THE EXIT STRATEGY

San Francisco venture capitalist Ryn Brennan discovers that Todd, her successful real-estate agent husband of 10 years, has been having an affair with someone nicknamed “Carly-bear.” It turns out to be Carly Santos, the co-founder and chief scientist of BioLarge, a health tech startup in which Ryn’s firm is about to invest. Carly, the 35-year-old single mother of a 5-year-old, is innocently planning her wedding to Todd, whom she thinks is a widower.
Ryn reels from Todd’s betrayal and soon comes to understand he’s been lying to both his wife and his unwitting mistress. The two women come to forge a connection, with Ryn serving as a mentor, professional ally, and close friend to Carly, who has an unusual backstory; she stole from her parents’ church fund and ran away with her boyfriend at 15. She also carries a visible symbol of her chaotic past: an arm-length tattoo of a gun, a bleeding skull, and butterflies.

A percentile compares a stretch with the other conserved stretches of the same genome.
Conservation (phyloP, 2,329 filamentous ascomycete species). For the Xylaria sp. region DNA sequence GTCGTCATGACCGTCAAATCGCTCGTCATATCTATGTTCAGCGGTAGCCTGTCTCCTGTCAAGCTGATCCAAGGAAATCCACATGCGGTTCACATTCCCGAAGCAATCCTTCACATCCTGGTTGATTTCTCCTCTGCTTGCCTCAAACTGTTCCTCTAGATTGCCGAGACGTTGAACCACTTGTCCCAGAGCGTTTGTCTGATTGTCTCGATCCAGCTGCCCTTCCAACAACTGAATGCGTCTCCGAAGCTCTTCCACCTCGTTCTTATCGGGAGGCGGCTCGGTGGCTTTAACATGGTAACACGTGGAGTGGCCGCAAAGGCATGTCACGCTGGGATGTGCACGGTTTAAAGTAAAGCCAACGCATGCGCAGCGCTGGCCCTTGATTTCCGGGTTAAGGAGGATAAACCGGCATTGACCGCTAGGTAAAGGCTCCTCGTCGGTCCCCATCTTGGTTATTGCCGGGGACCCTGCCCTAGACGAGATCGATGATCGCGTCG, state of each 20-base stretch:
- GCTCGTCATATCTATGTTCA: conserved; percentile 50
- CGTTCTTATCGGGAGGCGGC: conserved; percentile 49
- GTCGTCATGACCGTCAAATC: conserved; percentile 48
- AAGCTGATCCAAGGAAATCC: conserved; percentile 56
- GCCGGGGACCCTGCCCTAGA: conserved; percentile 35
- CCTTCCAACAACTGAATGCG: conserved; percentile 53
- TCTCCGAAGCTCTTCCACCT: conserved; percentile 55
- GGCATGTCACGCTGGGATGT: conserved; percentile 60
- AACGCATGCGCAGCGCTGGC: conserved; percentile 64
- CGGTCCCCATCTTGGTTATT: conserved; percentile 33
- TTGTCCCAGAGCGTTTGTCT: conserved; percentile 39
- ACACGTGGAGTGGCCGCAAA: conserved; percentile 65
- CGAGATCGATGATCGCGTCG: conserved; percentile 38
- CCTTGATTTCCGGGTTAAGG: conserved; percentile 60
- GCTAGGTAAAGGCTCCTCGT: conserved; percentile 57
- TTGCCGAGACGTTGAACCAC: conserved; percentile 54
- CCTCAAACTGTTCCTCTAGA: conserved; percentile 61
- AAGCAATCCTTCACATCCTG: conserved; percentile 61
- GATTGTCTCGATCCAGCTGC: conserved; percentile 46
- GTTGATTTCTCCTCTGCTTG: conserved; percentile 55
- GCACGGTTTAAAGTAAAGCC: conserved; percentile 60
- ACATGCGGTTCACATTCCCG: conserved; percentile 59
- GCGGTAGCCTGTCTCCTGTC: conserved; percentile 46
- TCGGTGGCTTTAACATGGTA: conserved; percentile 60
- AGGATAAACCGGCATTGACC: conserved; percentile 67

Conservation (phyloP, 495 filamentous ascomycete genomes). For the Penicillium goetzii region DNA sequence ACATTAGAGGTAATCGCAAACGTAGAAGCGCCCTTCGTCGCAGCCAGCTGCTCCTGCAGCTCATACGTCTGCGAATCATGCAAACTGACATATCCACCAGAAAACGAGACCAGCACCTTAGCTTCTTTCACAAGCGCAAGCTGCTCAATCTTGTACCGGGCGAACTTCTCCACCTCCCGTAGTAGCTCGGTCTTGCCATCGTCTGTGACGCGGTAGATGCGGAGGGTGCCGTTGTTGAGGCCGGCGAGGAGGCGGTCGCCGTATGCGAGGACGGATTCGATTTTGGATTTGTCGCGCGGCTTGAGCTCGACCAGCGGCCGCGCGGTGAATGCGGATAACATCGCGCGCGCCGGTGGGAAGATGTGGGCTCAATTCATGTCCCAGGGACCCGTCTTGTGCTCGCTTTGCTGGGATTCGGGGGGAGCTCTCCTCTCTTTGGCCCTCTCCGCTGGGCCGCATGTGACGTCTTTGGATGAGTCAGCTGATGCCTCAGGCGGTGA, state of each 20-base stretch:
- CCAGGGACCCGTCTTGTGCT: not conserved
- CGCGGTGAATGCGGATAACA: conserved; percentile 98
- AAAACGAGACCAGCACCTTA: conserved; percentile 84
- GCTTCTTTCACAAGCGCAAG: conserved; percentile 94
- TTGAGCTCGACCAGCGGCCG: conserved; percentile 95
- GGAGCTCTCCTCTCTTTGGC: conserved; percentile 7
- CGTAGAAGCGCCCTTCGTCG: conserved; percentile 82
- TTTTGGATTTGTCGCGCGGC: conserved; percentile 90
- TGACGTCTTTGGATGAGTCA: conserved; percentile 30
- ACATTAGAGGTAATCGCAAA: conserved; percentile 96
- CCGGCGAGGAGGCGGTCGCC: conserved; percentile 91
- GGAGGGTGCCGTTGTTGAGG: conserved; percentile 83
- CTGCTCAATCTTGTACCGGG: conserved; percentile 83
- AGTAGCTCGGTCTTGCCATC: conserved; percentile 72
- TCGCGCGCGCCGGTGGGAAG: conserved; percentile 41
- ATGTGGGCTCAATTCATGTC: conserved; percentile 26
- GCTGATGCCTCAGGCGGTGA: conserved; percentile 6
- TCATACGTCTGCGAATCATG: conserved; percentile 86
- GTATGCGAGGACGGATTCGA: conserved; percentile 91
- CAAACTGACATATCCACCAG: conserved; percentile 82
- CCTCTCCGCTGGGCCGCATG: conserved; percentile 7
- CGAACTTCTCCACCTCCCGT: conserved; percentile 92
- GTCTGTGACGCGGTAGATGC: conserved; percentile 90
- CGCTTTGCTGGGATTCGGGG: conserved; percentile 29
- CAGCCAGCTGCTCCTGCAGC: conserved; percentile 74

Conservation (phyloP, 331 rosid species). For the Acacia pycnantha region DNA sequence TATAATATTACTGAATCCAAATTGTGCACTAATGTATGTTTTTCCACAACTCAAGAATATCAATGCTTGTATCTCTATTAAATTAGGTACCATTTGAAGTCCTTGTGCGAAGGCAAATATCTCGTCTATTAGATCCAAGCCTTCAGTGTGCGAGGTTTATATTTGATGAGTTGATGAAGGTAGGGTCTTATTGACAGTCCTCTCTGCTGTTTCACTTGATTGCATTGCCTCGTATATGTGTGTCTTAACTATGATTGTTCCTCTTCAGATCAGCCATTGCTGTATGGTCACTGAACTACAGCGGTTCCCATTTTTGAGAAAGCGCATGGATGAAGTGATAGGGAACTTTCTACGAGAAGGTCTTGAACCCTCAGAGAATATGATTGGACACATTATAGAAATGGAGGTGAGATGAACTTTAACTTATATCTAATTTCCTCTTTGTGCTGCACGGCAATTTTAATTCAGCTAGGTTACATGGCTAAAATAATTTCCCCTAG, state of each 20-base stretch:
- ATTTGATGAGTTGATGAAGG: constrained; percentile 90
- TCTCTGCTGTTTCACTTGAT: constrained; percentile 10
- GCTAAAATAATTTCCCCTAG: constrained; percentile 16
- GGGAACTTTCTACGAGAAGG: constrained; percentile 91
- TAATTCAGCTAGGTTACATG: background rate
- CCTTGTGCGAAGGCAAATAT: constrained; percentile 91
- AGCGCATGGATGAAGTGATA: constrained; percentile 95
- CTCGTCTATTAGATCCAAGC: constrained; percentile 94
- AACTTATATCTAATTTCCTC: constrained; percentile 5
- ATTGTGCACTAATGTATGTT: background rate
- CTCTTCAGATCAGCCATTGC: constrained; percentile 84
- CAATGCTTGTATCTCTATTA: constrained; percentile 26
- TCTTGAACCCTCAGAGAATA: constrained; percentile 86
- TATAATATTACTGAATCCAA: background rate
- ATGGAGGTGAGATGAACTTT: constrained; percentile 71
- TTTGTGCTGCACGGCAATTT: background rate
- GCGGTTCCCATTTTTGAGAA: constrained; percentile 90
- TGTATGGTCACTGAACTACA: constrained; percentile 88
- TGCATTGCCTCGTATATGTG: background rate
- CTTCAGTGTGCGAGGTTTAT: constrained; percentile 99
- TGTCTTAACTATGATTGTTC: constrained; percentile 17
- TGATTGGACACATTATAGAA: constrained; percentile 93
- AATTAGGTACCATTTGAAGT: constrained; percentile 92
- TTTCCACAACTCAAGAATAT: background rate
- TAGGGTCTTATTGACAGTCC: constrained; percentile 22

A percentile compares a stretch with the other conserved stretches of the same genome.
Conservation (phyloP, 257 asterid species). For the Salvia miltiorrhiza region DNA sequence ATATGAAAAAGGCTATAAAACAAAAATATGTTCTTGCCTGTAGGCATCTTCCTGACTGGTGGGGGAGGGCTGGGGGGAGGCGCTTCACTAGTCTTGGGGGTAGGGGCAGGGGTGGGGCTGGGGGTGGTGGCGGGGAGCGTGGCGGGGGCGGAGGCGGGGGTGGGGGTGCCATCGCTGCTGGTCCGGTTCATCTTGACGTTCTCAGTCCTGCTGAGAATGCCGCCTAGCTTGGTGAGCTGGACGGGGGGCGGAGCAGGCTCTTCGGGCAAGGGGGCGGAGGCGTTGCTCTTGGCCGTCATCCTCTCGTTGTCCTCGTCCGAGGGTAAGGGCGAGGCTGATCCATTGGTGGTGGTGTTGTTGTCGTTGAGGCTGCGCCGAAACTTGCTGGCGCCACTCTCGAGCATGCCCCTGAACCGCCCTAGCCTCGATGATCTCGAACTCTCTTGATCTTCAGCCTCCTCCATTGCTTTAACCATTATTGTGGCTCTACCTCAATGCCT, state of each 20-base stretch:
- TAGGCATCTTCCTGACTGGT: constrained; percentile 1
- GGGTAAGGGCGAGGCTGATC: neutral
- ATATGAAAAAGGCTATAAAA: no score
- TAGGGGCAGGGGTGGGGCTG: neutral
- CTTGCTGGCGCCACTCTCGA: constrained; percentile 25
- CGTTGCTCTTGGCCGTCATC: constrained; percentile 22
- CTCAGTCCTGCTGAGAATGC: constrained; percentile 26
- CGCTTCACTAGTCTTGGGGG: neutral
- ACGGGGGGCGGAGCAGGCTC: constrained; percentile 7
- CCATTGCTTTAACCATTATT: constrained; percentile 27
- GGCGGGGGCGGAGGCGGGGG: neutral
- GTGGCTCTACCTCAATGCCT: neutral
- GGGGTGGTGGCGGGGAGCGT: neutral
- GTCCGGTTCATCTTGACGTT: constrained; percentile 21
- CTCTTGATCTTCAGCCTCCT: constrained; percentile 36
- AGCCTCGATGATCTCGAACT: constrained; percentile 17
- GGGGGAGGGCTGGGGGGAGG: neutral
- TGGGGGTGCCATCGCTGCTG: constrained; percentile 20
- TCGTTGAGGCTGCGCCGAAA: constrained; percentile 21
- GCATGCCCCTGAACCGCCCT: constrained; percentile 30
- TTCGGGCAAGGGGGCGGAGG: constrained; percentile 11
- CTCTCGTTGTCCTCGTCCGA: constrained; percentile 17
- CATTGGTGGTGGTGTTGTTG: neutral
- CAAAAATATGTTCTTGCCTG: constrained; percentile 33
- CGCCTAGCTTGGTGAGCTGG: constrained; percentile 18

Removing it would be difficult, she realizes: “Just like her past, it would still have been there, transformed into ghost scars.” Alternating chapters reflect Carly and Ryn’s viewpoints, respectively, and each woman emerges as believable and sympathetic. The well-crafted narrative sizzles with tense, relatable, and realistic scenes involving a dreaded call from a child’s school during an important meeting, unwanted advances from co-workers, and the ongoing struggle for respect in the boardroom. Although Todd comes off as a somewhat stereotypical villain, other characters are intriguing, such as Carly’s entrepreneur friend Dev and Ryn’s assistant, Keisha, a talented young woman who confronts sexism and racism in the workplace. Throughout, readers will root for these women’s success.